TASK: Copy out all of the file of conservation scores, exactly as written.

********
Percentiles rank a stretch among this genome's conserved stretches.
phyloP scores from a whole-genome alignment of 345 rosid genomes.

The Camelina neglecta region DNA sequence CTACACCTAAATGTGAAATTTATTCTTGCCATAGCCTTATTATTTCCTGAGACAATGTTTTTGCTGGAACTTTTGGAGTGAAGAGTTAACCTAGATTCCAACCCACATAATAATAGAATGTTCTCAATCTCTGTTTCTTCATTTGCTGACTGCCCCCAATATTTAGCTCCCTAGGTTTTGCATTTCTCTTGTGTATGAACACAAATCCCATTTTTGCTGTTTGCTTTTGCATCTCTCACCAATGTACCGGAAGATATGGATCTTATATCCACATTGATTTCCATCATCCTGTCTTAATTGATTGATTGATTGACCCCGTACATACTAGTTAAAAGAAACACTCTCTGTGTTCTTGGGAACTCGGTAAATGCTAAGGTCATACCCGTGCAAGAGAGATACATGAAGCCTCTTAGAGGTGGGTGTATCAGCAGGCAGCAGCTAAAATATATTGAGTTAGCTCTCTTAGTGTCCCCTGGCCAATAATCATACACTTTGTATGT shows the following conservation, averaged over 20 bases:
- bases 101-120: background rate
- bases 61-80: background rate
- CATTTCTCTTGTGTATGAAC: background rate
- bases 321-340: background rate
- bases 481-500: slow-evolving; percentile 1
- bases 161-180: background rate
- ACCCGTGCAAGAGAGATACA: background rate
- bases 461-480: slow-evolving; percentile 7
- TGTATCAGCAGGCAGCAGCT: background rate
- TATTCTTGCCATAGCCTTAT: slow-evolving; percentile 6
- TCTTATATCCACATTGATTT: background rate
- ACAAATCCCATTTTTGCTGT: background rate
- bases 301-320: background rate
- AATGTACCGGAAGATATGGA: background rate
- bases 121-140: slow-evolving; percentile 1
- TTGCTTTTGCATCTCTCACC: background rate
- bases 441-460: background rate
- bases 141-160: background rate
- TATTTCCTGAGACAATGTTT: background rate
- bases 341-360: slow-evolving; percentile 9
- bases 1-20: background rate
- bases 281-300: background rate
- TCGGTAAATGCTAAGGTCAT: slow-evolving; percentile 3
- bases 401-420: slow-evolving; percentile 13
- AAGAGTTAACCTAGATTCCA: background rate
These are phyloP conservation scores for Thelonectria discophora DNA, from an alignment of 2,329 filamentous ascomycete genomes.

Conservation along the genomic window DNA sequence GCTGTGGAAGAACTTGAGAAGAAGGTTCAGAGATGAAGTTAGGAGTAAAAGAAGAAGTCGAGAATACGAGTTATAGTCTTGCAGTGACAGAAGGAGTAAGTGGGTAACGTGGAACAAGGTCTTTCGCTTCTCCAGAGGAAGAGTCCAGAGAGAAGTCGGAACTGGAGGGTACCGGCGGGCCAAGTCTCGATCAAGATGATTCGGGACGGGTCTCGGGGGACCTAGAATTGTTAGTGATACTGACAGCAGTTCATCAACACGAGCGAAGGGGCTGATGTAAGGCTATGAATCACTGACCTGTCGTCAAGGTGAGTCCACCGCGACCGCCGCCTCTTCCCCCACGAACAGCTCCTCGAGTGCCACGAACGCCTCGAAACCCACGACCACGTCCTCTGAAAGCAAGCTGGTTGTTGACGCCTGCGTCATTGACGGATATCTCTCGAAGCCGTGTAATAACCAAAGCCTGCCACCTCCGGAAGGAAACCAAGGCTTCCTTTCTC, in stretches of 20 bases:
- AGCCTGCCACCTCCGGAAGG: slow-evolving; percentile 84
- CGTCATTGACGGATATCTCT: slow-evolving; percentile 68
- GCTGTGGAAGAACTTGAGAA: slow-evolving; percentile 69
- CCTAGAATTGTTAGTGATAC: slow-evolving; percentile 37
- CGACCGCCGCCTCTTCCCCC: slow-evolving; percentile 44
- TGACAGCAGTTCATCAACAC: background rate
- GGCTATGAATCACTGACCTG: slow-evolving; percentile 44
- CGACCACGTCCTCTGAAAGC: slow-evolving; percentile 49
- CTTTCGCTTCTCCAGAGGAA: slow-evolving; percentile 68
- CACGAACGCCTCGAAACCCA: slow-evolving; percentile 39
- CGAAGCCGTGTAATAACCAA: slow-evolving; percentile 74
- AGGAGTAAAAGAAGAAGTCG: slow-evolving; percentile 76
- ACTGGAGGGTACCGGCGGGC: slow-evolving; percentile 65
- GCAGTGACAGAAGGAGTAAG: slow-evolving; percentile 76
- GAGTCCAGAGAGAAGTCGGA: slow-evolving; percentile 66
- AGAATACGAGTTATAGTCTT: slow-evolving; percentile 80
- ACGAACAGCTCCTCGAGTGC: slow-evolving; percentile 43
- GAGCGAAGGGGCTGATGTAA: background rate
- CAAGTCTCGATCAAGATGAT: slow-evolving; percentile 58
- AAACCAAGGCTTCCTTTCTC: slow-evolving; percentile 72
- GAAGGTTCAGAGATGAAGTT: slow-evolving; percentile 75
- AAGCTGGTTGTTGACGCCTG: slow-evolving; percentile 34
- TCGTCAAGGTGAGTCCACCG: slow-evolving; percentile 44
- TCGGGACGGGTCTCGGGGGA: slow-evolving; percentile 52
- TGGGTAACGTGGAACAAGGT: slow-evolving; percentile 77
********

Percentiles rank a stretch among this genome's conserved stretches.
phyloP scores from a whole-genome alignment of 345 rosid genomes.

The Camelina neglecta region DNA sequence CTACACCTAAATGTGAAATTTATTCTTGCCATAGCCTTATTATTTCCTGAGACAATGTTTTTGCTGGAACTTTTGGAGTGAAGAGTTAACCTAGATTCCAACCCACATAATAATAGAATGTTCTCAATCTCTGTTTCTTCATTTGCTGACTGCCCCCAATATTTAGCTCCCTAGGTTTTGCATTTCTCTTGTGTATGAACACAAATCCCATTTTTGCTGTTTGCTTTTGCATCTCTCACCAATGTACCGGAAGATATGGATCTTATATCCACATTGATTTCCATCATCCTGTCTTAATTGATTGATTGATTGACCCCGTACATACTAGTTAAAAGAAACACTCTCTGTGTTCTTGGGAACTCGGTAAATGCTAAGGTCATACCCGTGCAAGAGAGATACATGAAGCCTCTTAGAGGTGGGTGTATCAGCAGGCAGCAGCTAAAATATATTGAGTTAGCTCTCTTAGTGTCCCCTGGCCAATAATCATACACTTTGTATGT shows the following conservation, averaged over 20 bases:
- bases 101-120: background rate
- bases 61-80: background rate
- CATTTCTCTTGTGTATGAAC: background rate
- bases 321-340: background rate
- bases 481-500: slow-evolving; percentile 1
- bases 161-180: background rate
- ACCCGTGCAAGAGAGATACA: background rate
- bases 461-480: slow-evolving; percentile 7
- TGTATCAGCAGGCAGCAGCT: background rate
- TATTCTTGCCATAGCCTTAT: slow-evolving; percentile 6
- TCTTATATCCACATTGATTT: background rate
- ACAAATCCCATTTTTGCTGT: background rate
- bases 301-320: background rate
- AATGTACCGGAAGATATGGA: background rate
- bases 121-140: slow-evolving; percentile 1
- TTGCTTTTGCATCTCTCACC: background rate
- bases 441-460: background rate
- bases 141-160: background rate
- TATTTCCTGAGACAATGTTT: background rate
- bases 341-360: slow-evolving; percentile 9
- bases 1-20: background rate
- bases 281-300: background rate
- TCGGTAAATGCTAAGGTCAT: slow-evolving; percentile 3
- bases 401-420: slow-evolving; percentile 13
- AAGAGTTAACCTAGATTCCA: background rate
These are phyloP conservation scores for Thelonectria discophora DNA, from an alignment of 2,329 filamentous ascomycete genomes.

Conservation along the genomic window DNA sequence GCTGTGGAAGAACTTGAGAAGAAGGTTCAGAGATGAAGTTAGGAGTAAAAGAAGAAGTCGAGAATACGAGTTATAGTCTTGCAGTGACAGAAGGAGTAAGTGGGTAACGTGGAACAAGGTCTTTCGCTTCTCCAGAGGAAGAGTCCAGAGAGAAGTCGGAACTGGAGGGTACCGGCGGGCCAAGTCTCGATCAAGATGATTCGGGACGGGTCTCGGGGGACCTAGAATTGTTAGTGATACTGACAGCAGTTCATCAACACGAGCGAAGGGGCTGATGTAAGGCTATGAATCACTGACCTGTCGTCAAGGTGAGTCCACCGCGACCGCCGCCTCTTCCCCCACGAACAGCTCCTCGAGTGCCACGAACGCCTCGAAACCCACGACCACGTCCTCTGAAAGCAAGCTGGTTGTTGACGCCTGCGTCATTGACGGATATCTCTCGAAGCCGTGTAATAACCAAAGCCTGCCACCTCCGGAAGGAAACCAAGGCTTCCTTTCTC, in stretches of 20 bases:
- AGCCTGCCACCTCCGGAAGG: slow-evolving; percentile 84
- CGTCATTGACGGATATCTCT: slow-evolving; percentile 68
- GCTGTGGAAGAACTTGAGAA: slow-evolving; percentile 69
- CCTAGAATTGTTAGTGATAC: slow-evolving; percentile 37
- CGACCGCCGCCTCTTCCCCC: slow-evolving; percentile 44
- TGACAGCAGTTCATCAACAC: background rate
- GGCTATGAATCACTGACCTG: slow-evolving; percentile 44
- CGACCACGTCCTCTGAAAGC: slow-evolving; percentile 49
- CTTTCGCTTCTCCAGAGGAA: slow-evolving; percentile 68
- CACGAACGCCTCGAAACCCA: slow-evolving; percentile 39
- CGAAGCCGTGTAATAACCAA: slow-evolving; percentile 74
- AGGAGTAAAAGAAGAAGTCG: slow-evolving; percentile 76
- ACTGGAGGGTACCGGCGGGC: slow-evolving; percentile 65
- GCAGTGACAGAAGGAGTAAG: slow-evolving; percentile 76
- GAGTCCAGAGAGAAGTCGGA: slow-evolving; percentile 66
- AGAATACGAGTTATAGTCTT: slow-evolving; percentile 80
- ACGAACAGCTCCTCGAGTGC: slow-evolving; percentile 43
- GAGCGAAGGGGCTGATGTAA: background rate
- CAAGTCTCGATCAAGATGAT: slow-evolving; percentile 58
- AAACCAAGGCTTCCTTTCTC: slow-evolving; percentile 72
- GAAGGTTCAGAGATGAAGTT: slow-evolving; percentile 75
- AAGCTGGTTGTTGACGCCTG: slow-evolving; percentile 34
- TCGTCAAGGTGAGTCCACCG: slow-evolving; percentile 44
- TCGGGACGGGTCTCGGGGGA: slow-evolving; percentile 52
- TGGGTAACGTGGAACAAGGT: slow-evolving; percentile 77